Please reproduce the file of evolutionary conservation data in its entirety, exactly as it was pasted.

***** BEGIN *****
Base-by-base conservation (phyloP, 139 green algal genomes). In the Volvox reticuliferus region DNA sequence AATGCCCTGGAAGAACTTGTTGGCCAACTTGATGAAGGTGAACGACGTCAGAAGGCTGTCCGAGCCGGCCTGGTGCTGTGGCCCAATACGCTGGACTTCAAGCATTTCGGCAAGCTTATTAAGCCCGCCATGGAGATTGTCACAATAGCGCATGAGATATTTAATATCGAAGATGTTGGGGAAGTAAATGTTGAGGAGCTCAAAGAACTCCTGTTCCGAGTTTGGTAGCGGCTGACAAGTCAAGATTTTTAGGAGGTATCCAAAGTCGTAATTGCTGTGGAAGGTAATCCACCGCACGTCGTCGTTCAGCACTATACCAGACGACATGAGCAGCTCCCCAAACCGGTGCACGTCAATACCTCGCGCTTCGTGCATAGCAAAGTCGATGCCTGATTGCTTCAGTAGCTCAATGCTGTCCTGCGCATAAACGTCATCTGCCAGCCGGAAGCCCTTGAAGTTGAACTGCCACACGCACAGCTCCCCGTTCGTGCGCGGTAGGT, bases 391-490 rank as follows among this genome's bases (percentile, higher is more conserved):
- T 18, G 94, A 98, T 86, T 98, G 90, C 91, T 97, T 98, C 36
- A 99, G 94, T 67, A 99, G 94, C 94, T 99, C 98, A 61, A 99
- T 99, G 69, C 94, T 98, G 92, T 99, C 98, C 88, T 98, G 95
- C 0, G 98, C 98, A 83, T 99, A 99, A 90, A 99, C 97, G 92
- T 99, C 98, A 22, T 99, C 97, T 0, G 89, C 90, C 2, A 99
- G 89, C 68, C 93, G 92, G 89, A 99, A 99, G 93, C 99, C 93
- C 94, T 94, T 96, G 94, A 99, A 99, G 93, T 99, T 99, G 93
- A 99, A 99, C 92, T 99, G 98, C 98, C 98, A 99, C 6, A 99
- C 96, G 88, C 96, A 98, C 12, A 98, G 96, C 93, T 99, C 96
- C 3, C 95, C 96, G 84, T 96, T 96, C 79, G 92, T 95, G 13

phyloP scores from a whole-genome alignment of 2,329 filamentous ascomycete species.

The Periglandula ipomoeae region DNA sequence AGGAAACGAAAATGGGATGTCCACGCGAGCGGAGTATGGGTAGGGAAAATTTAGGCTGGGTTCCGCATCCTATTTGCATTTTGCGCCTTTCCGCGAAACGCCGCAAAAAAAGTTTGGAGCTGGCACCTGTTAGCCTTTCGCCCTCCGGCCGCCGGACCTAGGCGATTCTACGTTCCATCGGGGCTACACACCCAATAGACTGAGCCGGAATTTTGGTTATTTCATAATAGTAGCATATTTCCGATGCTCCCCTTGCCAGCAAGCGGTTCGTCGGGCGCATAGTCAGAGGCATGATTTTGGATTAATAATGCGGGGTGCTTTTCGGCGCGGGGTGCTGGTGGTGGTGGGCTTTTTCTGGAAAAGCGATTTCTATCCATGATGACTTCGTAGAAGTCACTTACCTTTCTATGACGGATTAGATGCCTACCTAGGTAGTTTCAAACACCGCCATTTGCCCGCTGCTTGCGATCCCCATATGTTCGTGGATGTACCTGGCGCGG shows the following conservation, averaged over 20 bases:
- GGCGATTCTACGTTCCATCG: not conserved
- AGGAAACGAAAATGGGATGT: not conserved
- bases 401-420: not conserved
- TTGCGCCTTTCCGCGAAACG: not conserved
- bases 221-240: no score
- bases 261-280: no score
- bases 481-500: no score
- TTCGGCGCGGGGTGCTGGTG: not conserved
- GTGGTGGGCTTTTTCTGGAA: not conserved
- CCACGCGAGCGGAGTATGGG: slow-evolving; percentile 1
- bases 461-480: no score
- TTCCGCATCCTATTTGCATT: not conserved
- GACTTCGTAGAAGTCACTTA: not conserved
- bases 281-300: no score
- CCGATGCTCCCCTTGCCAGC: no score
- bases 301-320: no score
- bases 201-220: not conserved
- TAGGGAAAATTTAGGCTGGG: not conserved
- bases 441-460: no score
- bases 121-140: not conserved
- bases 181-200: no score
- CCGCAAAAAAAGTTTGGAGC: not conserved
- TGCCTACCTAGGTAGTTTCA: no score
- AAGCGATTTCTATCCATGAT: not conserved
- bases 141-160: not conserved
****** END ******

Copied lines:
Base-by-base conservation (phyloP, 139 green algal genomes). In the Volvox reticuliferus region DNA sequence AATGCCCTGGAAGAACTTGTTGGCCAACTTGATGAAGGTGAACGACGTCAGAAGGCTGTCCGAGCCGGCCTGGTGCTGTGGCCCAATACGCTGGACTTCAAGCATTTCGGCAAGCTTATTAAGCCCGCCATGGAGATTGTCACAATAGCGCATGAGATATTTAATATCGAAGATGTTGGGGAAGTAAATGTTGAGGAGCTCAAAGAACTCCTGTTCCGAGTTTGGTAGCGGCTGACAAGTCAAGATTTTTAGGAGGTATCCAAAGTCGTAATTGCTGTGGAAGGTAATCCACCGCACGTCGTCGTTCAGCACTATACCAGACGACATGAGCAGCTCCCCAAACCGGTGCACGTCAATACCTCGCGCTTCGTGCATAGCAAAGTCGATGCCTGATTGCTTCAGTAGCTCAATGCTGTCCTGCGCATAAACGTCATCTGCCAGCCGGAAGCCCTTGAAGTTGAACTGCCACACGCACAGCTCCCCGTTCGTGCGCGGTAGGT, bases 391-490 rank as follows among this genome's bases (percentile, higher is more conserved):
- T 18, G 94, A 98, T 86, T 98, G 90, C 91, T 97, T 98, C 36
- A 99, G 94, T 67, A 99, G 94, C 94, T 99, C 98, A 61, A 99
- T 99, G 69, C 94, T 98, G 92, T 99, C 98, C 88, T 98, G 95
- C 0, G 98, C 98, A 83, T 99, A 99, A 90, A 99, C 97, G 92
- T 99, C 98, A 22, T 99, C 97, T 0, G 89, C 90, C 2, A 99
- G 89, C 68, C 93, G 92, G 89, A 99, A 99, G 93, C 99, C 93
- C 94, T 94, T 96, G 94, A 99, A 99, G 93, T 99, T 99, G 93
- A 99, A 99, C 92, T 99, G 98, C 98, C 98, A 99, C 6, A 99
- C 96, G 88, C 96, A 98, C 12, A 98, G 96, C 93, T 99, C 96
- C 3, C 95, C 96, G 84, T 96, T 96, C 79, G 92, T 95, G 13

phyloP scores from a whole-genome alignment of 2,329 filamentous ascomycete species.

The Periglandula ipomoeae region DNA sequence AGGAAACGAAAATGGGATGTCCACGCGAGCGGAGTATGGGTAGGGAAAATTTAGGCTGGGTTCCGCATCCTATTTGCATTTTGCGCCTTTCCGCGAAACGCCGCAAAAAAAGTTTGGAGCTGGCACCTGTTAGCCTTTCGCCCTCCGGCCGCCGGACCTAGGCGATTCTACGTTCCATCGGGGCTACACACCCAATAGACTGAGCCGGAATTTTGGTTATTTCATAATAGTAGCATATTTCCGATGCTCCCCTTGCCAGCAAGCGGTTCGTCGGGCGCATAGTCAGAGGCATGATTTTGGATTAATAATGCGGGGTGCTTTTCGGCGCGGGGTGCTGGTGGTGGTGGGCTTTTTCTGGAAAAGCGATTTCTATCCATGATGACTTCGTAGAAGTCACTTACCTTTCTATGACGGATTAGATGCCTACCTAGGTAGTTTCAAACACCGCCATTTGCCCGCTGCTTGCGATCCCCATATGTTCGTGGATGTACCTGGCGCGG shows the following conservation, averaged over 20 bases:
- GGCGATTCTACGTTCCATCG: not conserved
- AGGAAACGAAAATGGGATGT: not conserved
- bases 401-420: not conserved
- TTGCGCCTTTCCGCGAAACG: not conserved
- bases 221-240: no score
- bases 261-280: no score
- bases 481-500: no score
- TTCGGCGCGGGGTGCTGGTG: not conserved
- GTGGTGGGCTTTTTCTGGAA: not conserved
- CCACGCGAGCGGAGTATGGG: slow-evolving; percentile 1
- bases 461-480: no score
- TTCCGCATCCTATTTGCATT: not conserved
- GACTTCGTAGAAGTCACTTA: not conserved
- bases 281-300: no score
- CCGATGCTCCCCTTGCCAGC: no score
- bases 301-320: no score
- bases 201-220: not conserved
- TAGGGAAAATTTAGGCTGGG: not conserved
- bases 441-460: no score
- bases 121-140: not conserved
- bases 181-200: no score
- CCGCAAAAAAAGTTTGGAGC: not conserved
- TGCCTACCTAGGTAGTTTCA: no score
- AAGCGATTTCTATCCATGAT: not conserved
- bases 141-160: not conserved